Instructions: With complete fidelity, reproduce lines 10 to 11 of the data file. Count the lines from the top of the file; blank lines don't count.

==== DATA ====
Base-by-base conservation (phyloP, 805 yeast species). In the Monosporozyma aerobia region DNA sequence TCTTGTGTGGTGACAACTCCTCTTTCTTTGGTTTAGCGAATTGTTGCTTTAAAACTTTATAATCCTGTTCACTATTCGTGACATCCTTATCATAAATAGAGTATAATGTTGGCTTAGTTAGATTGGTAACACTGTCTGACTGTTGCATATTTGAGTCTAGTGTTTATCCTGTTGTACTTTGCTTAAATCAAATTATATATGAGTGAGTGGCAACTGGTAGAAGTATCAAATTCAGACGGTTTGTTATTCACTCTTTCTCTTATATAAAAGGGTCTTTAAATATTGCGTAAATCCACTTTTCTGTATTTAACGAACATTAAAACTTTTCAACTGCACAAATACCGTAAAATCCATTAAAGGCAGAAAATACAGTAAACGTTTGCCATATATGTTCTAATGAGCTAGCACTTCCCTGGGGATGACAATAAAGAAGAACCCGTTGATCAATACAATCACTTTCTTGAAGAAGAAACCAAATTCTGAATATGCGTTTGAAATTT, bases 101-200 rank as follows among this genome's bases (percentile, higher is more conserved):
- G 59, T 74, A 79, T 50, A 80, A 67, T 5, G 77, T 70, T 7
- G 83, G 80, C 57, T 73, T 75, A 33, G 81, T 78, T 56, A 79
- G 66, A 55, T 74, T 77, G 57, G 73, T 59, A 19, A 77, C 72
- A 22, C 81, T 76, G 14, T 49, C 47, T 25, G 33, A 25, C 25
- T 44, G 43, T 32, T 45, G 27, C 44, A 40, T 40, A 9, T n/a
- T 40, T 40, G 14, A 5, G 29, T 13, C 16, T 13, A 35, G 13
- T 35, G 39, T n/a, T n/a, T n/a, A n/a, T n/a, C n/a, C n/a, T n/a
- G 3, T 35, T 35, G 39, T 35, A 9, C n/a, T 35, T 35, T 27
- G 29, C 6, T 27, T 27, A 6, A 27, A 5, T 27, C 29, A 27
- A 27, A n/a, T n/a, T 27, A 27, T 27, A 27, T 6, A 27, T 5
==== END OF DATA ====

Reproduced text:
- G 29, C 6, T 27, T 27, A 6, A 27, A 5, T 27, C 29, A 27
- A 27, A n/a, T n/a, T 27, A 27, T 27, A 27, T 6, A 27, T 5